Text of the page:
by Phil Posner ©2001
In the wake of the many live orchestra performances of Chaplin's films that have occurred over the past few years, much has been written about Chaplin's talents as a composer. However, few writers have attempted to go into detail about what makes Chaplin scores work so well with his films. This writer has already written a more generalized article on Chaplin as composer, but in this piece I intend to explore the music of arguably his best score, that of MODERN TIMES.
It may have been MODERN TIMES that prompted W.C. Fields to make that well known comment on Chaplin’s dancing abilities (although it’s just as likely to be THE GREAT DICTATOR). Indeed parts of the film give the impression of being danced, performed to the score, rather than having the score composed and conducted to match the action, which is in fact how it was done. In an interview which appears on the current DVD version of the film, David Raksin, Chaplin’s musical assistant and arranger for the film, credits conductor Alfred Newman with the perfect synchronization, but credit must also be given to the composer of the score, Chaplin himself. Raksin and others have attested to the fact that Chaplin was involved in all stages of the composing/arranging/recording process and nothing went into the soundtrack without his approval.
The score is typical of the style Chaplin was developing (this was only his second attempt at composing a complete score) featuring leit-motifs (reoccurring musical phrases that represent certain characters or ideas), music hall and jazz style tunes and the occasional reference or use of other composer’s themes. There is one hit tune in its inchoate form, the classic “Smile” and also the momentous performance of “Titina” in which Chaplin’s voice is heard on screen for the first time.
The opening scene presents us with the first major theme, the discordant, somewhat Gershwinesque fanfare that proclaims the portrayal of the industrial age with its theme of authority, industry and hardship. This theme recurs throughout the film, in varying moods, as a leitmotif for struggle or the intervention of fate.
The factory sequence provides Chaplin the opportunity to score directly to his balletic motions. I must suggest here that at least some of the themes, or at least the rhythm and flow of the score must have been in Chaplin’s mind as he shot much of this segment. In particular, the second factory segment, in which Charlie has his breakdown, is scored so closely that it appears to have been performed to the music.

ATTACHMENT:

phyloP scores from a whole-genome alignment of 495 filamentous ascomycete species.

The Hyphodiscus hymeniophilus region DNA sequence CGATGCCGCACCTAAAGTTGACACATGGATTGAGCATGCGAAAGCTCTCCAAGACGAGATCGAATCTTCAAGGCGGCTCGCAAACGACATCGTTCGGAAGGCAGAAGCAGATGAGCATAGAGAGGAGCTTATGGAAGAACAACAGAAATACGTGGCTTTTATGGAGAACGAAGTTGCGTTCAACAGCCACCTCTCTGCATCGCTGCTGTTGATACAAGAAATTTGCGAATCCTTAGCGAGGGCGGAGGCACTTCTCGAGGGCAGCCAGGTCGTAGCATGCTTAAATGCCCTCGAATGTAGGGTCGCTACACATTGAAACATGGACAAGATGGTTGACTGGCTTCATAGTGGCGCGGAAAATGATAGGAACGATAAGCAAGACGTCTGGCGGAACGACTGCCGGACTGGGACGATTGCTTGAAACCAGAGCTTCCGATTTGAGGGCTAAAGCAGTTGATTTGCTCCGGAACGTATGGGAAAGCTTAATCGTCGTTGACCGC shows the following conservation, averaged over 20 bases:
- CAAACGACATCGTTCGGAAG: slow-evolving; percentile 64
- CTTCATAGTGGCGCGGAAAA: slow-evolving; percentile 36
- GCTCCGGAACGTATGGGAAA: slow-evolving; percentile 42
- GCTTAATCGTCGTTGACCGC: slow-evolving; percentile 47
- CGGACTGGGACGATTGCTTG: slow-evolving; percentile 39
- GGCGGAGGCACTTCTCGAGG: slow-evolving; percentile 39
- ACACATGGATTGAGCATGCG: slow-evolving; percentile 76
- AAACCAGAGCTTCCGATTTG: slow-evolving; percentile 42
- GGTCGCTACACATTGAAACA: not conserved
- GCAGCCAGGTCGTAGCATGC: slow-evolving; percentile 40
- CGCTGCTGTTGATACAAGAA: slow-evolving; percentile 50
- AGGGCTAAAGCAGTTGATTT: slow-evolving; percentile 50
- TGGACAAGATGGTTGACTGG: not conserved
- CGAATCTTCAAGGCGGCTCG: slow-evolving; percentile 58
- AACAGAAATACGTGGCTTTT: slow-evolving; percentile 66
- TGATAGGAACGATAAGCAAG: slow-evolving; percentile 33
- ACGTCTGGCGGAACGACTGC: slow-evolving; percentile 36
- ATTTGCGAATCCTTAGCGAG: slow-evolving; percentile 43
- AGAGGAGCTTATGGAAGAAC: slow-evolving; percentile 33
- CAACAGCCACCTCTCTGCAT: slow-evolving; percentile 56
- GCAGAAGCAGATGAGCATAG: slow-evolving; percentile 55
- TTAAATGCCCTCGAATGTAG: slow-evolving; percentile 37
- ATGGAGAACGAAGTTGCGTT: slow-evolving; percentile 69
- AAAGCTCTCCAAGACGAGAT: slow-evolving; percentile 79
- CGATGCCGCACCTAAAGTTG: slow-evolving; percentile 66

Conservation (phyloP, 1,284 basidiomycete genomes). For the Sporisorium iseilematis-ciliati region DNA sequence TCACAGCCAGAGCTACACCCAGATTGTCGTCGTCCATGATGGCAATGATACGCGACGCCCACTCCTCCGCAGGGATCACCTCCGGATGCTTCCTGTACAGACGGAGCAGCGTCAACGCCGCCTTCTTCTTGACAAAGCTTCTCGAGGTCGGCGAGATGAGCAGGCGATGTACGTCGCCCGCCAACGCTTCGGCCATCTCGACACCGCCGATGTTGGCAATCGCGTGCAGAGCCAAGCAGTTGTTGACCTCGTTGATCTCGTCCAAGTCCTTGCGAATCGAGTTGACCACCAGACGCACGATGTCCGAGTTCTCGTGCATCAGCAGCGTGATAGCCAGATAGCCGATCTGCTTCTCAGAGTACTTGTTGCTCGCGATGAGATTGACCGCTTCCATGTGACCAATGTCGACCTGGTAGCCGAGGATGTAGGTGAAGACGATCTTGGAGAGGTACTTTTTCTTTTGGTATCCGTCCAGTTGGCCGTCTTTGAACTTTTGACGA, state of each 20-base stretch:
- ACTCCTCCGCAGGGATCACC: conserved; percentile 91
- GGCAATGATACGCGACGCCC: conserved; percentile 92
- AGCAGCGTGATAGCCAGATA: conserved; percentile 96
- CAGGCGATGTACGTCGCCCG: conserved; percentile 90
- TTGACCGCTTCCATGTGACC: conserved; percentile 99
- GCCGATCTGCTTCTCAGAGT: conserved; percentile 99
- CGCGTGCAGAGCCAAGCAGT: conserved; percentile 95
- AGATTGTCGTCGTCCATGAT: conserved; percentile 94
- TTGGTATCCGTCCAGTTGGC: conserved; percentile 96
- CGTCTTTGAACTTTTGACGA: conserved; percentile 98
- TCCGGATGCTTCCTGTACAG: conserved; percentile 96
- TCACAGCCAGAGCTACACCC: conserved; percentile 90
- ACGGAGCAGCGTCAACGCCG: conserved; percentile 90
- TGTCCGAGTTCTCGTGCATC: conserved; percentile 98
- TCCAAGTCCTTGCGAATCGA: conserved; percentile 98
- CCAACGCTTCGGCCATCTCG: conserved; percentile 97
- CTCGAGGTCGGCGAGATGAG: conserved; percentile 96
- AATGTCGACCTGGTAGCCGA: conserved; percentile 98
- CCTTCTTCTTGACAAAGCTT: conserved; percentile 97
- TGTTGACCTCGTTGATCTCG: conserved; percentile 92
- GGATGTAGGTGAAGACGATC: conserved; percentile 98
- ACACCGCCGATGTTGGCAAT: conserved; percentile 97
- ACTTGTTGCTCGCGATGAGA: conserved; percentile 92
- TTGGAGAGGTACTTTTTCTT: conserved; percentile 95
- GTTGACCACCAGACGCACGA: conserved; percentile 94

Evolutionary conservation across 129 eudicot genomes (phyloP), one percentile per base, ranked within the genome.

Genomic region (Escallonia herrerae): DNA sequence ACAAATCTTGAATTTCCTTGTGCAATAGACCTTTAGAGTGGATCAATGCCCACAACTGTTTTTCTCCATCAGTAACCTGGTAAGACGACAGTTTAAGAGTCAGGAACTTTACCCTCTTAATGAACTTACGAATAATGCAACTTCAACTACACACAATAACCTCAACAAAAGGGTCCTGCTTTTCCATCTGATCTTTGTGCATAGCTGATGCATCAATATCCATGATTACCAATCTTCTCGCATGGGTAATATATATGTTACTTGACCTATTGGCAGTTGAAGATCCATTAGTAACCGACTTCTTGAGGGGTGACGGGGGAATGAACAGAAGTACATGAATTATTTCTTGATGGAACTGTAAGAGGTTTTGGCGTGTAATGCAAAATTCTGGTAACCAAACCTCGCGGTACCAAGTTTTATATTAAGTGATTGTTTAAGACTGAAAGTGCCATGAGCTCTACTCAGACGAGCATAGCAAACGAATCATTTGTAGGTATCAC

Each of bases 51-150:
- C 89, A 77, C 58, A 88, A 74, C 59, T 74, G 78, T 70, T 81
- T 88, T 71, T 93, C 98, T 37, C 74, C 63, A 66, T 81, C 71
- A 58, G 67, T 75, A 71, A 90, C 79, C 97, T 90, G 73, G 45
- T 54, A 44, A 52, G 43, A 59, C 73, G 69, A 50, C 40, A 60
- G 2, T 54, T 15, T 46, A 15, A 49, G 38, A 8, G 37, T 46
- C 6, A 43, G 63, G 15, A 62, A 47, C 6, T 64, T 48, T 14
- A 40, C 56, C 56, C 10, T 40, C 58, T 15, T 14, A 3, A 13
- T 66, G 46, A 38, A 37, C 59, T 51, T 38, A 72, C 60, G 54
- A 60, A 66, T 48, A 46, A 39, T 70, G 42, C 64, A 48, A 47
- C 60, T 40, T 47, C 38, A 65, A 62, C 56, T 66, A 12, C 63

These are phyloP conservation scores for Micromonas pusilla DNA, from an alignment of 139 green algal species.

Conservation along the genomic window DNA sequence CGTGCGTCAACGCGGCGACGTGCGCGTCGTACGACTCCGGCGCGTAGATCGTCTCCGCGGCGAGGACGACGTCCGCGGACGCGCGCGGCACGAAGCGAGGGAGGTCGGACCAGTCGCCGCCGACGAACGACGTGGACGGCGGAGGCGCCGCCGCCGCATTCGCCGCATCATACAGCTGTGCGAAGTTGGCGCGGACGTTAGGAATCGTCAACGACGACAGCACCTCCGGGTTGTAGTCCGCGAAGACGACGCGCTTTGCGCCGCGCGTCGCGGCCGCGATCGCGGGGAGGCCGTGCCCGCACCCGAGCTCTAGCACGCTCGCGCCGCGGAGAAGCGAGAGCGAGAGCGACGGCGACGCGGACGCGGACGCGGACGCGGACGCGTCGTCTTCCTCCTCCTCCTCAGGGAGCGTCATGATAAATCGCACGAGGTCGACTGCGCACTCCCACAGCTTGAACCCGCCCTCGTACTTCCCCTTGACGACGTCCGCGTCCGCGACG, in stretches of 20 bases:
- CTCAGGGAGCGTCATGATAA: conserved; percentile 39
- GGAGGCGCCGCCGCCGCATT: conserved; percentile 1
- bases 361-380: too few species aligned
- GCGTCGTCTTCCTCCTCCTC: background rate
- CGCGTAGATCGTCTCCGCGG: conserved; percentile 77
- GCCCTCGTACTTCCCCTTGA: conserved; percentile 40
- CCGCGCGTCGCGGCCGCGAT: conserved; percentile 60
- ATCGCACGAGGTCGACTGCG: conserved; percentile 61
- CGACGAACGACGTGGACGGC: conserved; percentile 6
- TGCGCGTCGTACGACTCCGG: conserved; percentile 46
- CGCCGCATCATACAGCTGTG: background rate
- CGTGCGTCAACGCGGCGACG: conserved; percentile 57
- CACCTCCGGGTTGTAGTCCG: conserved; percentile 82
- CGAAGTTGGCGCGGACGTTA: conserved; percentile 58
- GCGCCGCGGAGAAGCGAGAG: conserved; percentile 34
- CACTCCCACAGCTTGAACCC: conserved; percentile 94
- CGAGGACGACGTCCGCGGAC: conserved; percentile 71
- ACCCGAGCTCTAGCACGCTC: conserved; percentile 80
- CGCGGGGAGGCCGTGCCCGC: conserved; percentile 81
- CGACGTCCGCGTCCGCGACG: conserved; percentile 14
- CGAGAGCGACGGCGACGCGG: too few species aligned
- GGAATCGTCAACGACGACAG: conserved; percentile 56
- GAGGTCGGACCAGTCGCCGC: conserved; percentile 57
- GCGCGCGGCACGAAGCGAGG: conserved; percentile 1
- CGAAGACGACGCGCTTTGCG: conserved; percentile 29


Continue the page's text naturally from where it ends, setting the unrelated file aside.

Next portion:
At Bench 5 of the Electro Steel Corp., Charlie tightens his nuts to the beat of the music, which clanks crazily to the sounds of industry. The chromatically moving strings represent the bee that distracts him. In the washroom, an elegant waltz characterizes Charlie’s short-lived leisure.
When the workers break for lunch, the music follows Charlie’s movements as he jerks involuntarily to the muscle memory his job has created, then Chaplin gives us a comic, plodding European melody that is called ‘At the Picture’ in the soundtrack album which supports by juxtaposition Chaplin’s attempts to eat his lunch
The playful music that seems to symbolize the feeding machine is increasingly drowned out as the contraption malfunctions. Chaplin had to deal with sound effects much more than he had to in CITY LIGHTS and he shows his command of the medium by letting the effect take over when necessary.
Charlie Goes Crazy with Tiny Sanford
and Heinie Conklin (aka Charlie Lynn)
The second factory sequence is the most ballet like in the film. Chaplin’s breakdown begins as the speed of his conveyer belt (and that of the music) increases to a point where he cannot keep up and the machine swallows him whole to the accompaniment of a charming, mechanical, music box like moment in the otherwise frenetic theme. He’s spat out again as the music seems to reverse itself, and exits the chute as a dancer, performing a mad ballet using his wrenches to tighten everything in sight, actions followed closely by musical hits or stingers. His chases of the blonde secretary through the factory and of the buxom woman outside are both accompanied by music that seems to represent those characters. His chase back into the factory continues the ballet at an increasingly mad pace. A variation of the ‘fate’ theme first heard in the titles, heralds his capture and his parting shots from the oilcan are underlined and enhanced by the music.
Charlie’s release from the hospital is made foreboding by the reuse of the fate theme which segues into “Hallelujah, I’m A Bum’, an IWW worker’s rights song from 1908 with lyrics by Harry McClintock that had been written to the melody of a popular hymn from 1863, “Revive Us Again”. The tune seems particularly right for the Tramp character, as he wanders the streets. It grows into a military march as Charlie accidentally becomes the leader of the protest and becomes almost an alarm upon the arrival of the police.
Goddard as the Gamin
The Gamin is introduced by a four-note fanfare that will announce her appearance throughout the film. It is followed by a scurrying theme reminiscent of Prokofiev that supports her banana stealing actions. We hear her next theme, the more sentimental “The Gamin”, as she comes home with her booty, which continues as she comforts her unemployed father. The theme suggests the irony of the father’s situation juxtaposed against the Gamin’s cheery spirit.
The music in the prison scene is based on the march we hear at the beginning of the segment. It transmogrifies into a jaunty European sounding two-step as Charlie meets his cellmate and continues into the mess hall scene, in which Charlie inadvertently gets dosed with cocaine. It rarely “mickey-mouses” the action (a temptation succumbed to by many composers who wrote for cartoons), but underscores Charlie’s reactions with mood and feeling rather than musical shots. The jailbreak scene is appropriately underscored with tense active music. When Charlie foils the escapees, there is a musical quote of the “Prisoner’s Song” (“If I had the wings of an angel, over these prison walls I would fly”).